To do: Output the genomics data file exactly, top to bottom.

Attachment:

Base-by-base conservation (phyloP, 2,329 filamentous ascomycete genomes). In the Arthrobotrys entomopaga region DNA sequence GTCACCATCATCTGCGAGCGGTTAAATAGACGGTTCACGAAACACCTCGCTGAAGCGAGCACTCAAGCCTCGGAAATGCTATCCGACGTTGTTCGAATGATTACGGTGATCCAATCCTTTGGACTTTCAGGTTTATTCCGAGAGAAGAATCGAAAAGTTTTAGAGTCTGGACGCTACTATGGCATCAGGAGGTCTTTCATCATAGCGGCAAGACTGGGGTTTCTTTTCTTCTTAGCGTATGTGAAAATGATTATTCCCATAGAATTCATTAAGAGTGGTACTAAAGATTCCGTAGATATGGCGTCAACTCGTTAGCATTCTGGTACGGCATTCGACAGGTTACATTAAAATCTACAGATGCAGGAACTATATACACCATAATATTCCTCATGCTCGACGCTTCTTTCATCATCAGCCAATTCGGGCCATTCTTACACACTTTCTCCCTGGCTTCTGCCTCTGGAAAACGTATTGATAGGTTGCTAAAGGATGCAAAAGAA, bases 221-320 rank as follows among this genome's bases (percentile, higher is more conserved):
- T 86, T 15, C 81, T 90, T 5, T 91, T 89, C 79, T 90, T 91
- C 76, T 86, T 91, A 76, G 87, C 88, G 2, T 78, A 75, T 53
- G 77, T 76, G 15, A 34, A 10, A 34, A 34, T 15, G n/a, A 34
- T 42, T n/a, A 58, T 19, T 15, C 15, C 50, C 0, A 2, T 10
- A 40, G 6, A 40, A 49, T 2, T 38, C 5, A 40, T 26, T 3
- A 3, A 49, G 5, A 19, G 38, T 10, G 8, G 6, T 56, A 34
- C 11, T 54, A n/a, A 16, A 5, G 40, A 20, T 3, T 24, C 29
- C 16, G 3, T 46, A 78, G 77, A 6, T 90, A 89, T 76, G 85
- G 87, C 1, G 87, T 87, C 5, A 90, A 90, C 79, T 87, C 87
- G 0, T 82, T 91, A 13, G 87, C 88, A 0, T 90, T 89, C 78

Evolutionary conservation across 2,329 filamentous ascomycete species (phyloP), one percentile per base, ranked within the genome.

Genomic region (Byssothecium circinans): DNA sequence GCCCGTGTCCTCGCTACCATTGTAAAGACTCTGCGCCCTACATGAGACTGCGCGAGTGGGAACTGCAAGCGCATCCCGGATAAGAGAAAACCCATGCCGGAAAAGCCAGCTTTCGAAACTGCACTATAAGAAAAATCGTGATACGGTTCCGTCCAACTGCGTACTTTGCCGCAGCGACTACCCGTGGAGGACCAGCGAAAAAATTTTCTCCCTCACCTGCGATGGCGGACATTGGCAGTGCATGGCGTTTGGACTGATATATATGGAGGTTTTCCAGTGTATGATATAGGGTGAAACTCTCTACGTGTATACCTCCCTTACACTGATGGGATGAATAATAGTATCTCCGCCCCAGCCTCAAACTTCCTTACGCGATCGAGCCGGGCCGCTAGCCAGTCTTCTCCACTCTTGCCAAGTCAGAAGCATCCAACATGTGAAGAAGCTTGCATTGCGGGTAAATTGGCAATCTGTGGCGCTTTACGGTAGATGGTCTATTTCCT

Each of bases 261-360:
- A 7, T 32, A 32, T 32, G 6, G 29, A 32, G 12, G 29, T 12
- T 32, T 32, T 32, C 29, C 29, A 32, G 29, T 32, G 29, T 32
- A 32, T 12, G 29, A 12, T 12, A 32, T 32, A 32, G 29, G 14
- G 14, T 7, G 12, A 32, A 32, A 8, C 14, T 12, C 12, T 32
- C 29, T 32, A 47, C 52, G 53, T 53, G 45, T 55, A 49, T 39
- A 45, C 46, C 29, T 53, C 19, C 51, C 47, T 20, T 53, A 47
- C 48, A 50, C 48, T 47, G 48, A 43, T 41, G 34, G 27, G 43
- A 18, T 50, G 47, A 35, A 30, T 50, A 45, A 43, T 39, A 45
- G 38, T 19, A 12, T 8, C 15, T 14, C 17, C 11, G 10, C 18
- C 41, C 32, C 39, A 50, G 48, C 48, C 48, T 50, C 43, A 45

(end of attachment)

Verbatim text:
Base-by-base conservation (phyloP, 2,329 filamentous ascomycete genomes). In the Arthrobotrys entomopaga region DNA sequence GTCACCATCATCTGCGAGCGGTTAAATAGACGGTTCACGAAACACCTCGCTGAAGCGAGCACTCAAGCCTCGGAAATGCTATCCGACGTTGTTCGAATGATTACGGTGATCCAATCCTTTGGACTTTCAGGTTTATTCCGAGAGAAGAATCGAAAAGTTTTAGAGTCTGGACGCTACTATGGCATCAGGAGGTCTTTCATCATAGCGGCAAGACTGGGGTTTCTTTTCTTCTTAGCGTATGTGAAAATGATTATTCCCATAGAATTCATTAAGAGTGGTACTAAAGATTCCGTAGATATGGCGTCAACTCGTTAGCATTCTGGTACGGCATTCGACAGGTTACATTAAAATCTACAGATGCAGGAACTATATACACCATAATATTCCTCATGCTCGACGCTTCTTTCATCATCAGCCAATTCGGGCCATTCTTACACACTTTCTCCCTGGCTTCTGCCTCTGGAAAACGTATTGATAGGTTGCTAAAGGATGCAAAAGAA, bases 221-320 rank as follows among this genome's bases (percentile, higher is more conserved):
- T 86, T 15, C 81, T 90, T 5, T 91, T 89, C 79, T 90, T 91
- C 76, T 86, T 91, A 76, G 87, C 88, G 2, T 78, A 75, T 53
- G 77, T 76, G 15, A 34, A 10, A 34, A 34, T 15, G n/a, A 34
- T 42, T n/a, A 58, T 19, T 15, C 15, C 50, C 0, A 2, T 10
- A 40, G 6, A 40, A 49, T 2, T 38, C 5, A 40, T 26, T 3
- A 3, A 49, G 5, A 19, G 38, T 10, G 8, G 6, T 56, A 34
- C 11, T 54, A n/a, A 16, A 5, G 40, A 20, T 3, T 24, C 29
- C 16, G 3, T 46, A 78, G 77, A 6, T 90, A 89, T 76, G 85
- G 87, C 1, G 87, T 87, C 5, A 90, A 90, C 79, T 87, C 87
- G 0, T 82, T 91, A 13, G 87, C 88, A 0, T 90, T 89, C 78

Evolutionary conservation across 2,329 filamentous ascomycete species (phyloP), one percentile per base, ranked within the genome.

Genomic region (Byssothecium circinans): DNA sequence GCCCGTGTCCTCGCTACCATTGTAAAGACTCTGCGCCCTACATGAGACTGCGCGAGTGGGAACTGCAAGCGCATCCCGGATAAGAGAAAACCCATGCCGGAAAAGCCAGCTTTCGAAACTGCACTATAAGAAAAATCGTGATACGGTTCCGTCCAACTGCGTACTTTGCCGCAGCGACTACCCGTGGAGGACCAGCGAAAAAATTTTCTCCCTCACCTGCGATGGCGGACATTGGCAGTGCATGGCGTTTGGACTGATATATATGGAGGTTTTCCAGTGTATGATATAGGGTGAAACTCTCTACGTGTATACCTCCCTTACACTGATGGGATGAATAATAGTATCTCCGCCCCAGCCTCAAACTTCCTTACGCGATCGAGCCGGGCCGCTAGCCAGTCTTCTCCACTCTTGCCAAGTCAGAAGCATCCAACATGTGAAGAAGCTTGCATTGCGGGTAAATTGGCAATCTGTGGCGCTTTACGGTAGATGGTCTATTTCCT

Each of bases 261-360:
- A 7, T 32, A 32, T 32, G 6, G 29, A 32, G 12, G 29, T 12
- T 32, T 32, T 32, C 29, C 29, A 32, G 29, T 32, G 29, T 32
- A 32, T 12, G 29, A 12, T 12, A 32, T 32, A 32, G 29, G 14
- G 14, T 7, G 12, A 32, A 32, A 8, C 14, T 12, C 12, T 32
- C 29, T 32, A 47, C 52, G 53, T 53, G 45, T 55, A 49, T 39
- A 45, C 46, C 29, T 53, C 19, C 51, C 47, T 20, T 53, A 47
- C 48, A 50, C 48, T 47, G 48, A 43, T 41, G 34, G 27, G 43
- A 18, T 50, G 47, A 35, A 30, T 50, A 45, A 43, T 39, A 45
- G 38, T 19, A 12, T 8, C 15, T 14, C 17, C 11, G 10, C 18
- C 41, C 32, C 39, A 50, G 48, C 48, C 48, T 50, C 43, A 45